Resident cataract surgery training has transformed over the last several decades.1,2 Trainees are steeped in fast-paced, technologically advanced surgical environments with high attending expectations and even higher patient expectations. Today’s cutting-edge, minimally invasive cataract surgery is a far cry from the overnight hospitalizations of the past.3 Now, rapid visual recovery and precise refractive outcomes are expected and even demanded.4,5
In the face of such high stakes, it’s common for residents to feel the pressure of perfection, despite the fact that we’re still learning these techniques. So, as trainees, how do we maximize our potential, safely acquire skills and judgment, and carefully push boundaries while minimizing errors to deliver excellent surgical outcomes?
I believe the answer lies in trust—earning the trust of the attending surgeon. The question then follows: How can we do this?
Trust is Key
The attending-resident relationship is paramount; however, to date, little attention has been given to how residents can contribute to forging such relationships.6 The foundation of surgical training is mutual trust between the resident and the attending, who’s shouldering the responsibility for excellent patient outcomes.7 Attendings have had diverse experiences operating with residents. Often at the forefront of an attending’s mind is “that one surgery” with a resident where there were issues. From complications to insubordination, from lack of preparation to arrogance, most seasoned attendings can readily recall a resident experience they wish to never repeat. As residents, we don’t want to be “that one surgery.”
Instead, we should strive for competence by cultivating a trusting relationship with the attending through openness to advice and constructive criticism, attention to detail and respect. These practices begin before entering the operating room.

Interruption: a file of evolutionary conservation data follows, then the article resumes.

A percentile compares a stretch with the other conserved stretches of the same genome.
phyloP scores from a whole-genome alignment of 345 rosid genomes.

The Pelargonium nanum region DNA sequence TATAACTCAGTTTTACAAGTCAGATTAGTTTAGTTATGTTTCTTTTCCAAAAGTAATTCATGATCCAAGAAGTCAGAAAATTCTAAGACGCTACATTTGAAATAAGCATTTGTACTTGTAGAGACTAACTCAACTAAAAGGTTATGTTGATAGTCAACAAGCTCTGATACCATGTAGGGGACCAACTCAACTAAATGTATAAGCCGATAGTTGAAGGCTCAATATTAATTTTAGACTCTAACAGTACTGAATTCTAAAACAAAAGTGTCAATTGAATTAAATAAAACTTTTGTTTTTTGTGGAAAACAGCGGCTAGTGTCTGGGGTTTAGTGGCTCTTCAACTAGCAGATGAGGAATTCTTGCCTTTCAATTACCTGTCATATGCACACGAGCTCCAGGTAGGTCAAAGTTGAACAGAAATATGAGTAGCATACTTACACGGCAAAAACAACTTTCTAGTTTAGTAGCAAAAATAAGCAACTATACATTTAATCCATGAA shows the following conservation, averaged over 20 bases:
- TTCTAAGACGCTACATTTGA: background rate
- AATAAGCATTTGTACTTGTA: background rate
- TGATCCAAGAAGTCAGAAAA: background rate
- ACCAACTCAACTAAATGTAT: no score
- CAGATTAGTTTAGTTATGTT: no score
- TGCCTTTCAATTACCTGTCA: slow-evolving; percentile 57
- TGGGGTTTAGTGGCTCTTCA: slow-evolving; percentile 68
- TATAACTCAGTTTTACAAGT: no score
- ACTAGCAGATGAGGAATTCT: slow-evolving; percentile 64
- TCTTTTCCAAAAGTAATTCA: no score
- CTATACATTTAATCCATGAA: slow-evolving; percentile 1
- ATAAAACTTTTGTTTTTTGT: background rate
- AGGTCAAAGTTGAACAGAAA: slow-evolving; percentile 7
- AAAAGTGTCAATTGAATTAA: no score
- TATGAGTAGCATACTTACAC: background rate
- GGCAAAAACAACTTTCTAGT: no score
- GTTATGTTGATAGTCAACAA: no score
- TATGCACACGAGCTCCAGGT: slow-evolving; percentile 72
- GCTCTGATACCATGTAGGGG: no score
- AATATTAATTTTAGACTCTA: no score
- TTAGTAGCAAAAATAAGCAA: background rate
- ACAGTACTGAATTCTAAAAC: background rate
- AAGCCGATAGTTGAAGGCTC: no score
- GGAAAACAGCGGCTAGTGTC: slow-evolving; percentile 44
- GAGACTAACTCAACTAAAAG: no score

|Figure 1. Resident surgeon (seated superiorly) being guided through the repair of a ruptured globe by an attending surgeon (seated temporally).|
As the saying goes, “you play like you practice and practice like you play.” Before entering the operating room, residents must have both an intellectual and a mechanical understanding of cataract surgery. The intellectual component can be found in textbooks, anatomical diagrams, online surgical videos and articles, and academic discussions. We’re fortunate today to have easy access to YouTube channels dedicated to surgical development. These channels have revolutionized training, transforming small residency programs into international classrooms of the highest caliber. It’s here residents can encounter cataract surgery in a risk-free environment.
Although low stakes, this may be one of the most important components in laying a sturdy surgical foundation. As you know, when reading, watching surgical videos and participating in discussions, we have to be fully present and engage with the information critically and actively as opposed to passively absorbing it. It might be more useful to watch surgical videos at 0.5x speed instead of 2x speed. Another thing to keep in mind while watching these videos is the anatomy and physiology we’ll encounter at each step of surgery. We can ask ourselves: Why was this movement executed in that manner? What are the consequences of forgoing this technique? Is there a more efficient movement to accomplish the same objective?
Linking such questions to the mechanical experience encountered in simulators and wet labs is invaluable.8-10 Deliberate, dedicated time in wet labs, both within and outside clinical hours, allows trainees to go beyond understanding techniques in a purely intellectual fashion to understanding them experientially. It’s here we can progress from what is done to how and why it’s done and acquire an introductory understanding of consequences and alternatives. Spending dozens or hundreds of hours working under a microscope helps to develop the dexterity required for intricate surgical procedures. Critically approaching intellectual and mechanical learning in this way promotes rapid surgical growth and prepares us to apply novel techniques in the future.
The pillars of the surgery process include the preoperative evaluation, actual procedure and postoperative course. Robust preoperative documentation is a key component in building attending trust. It gives the attending a window into the trainee’s thought process, offering an opportunity to demonstrate your preparedness.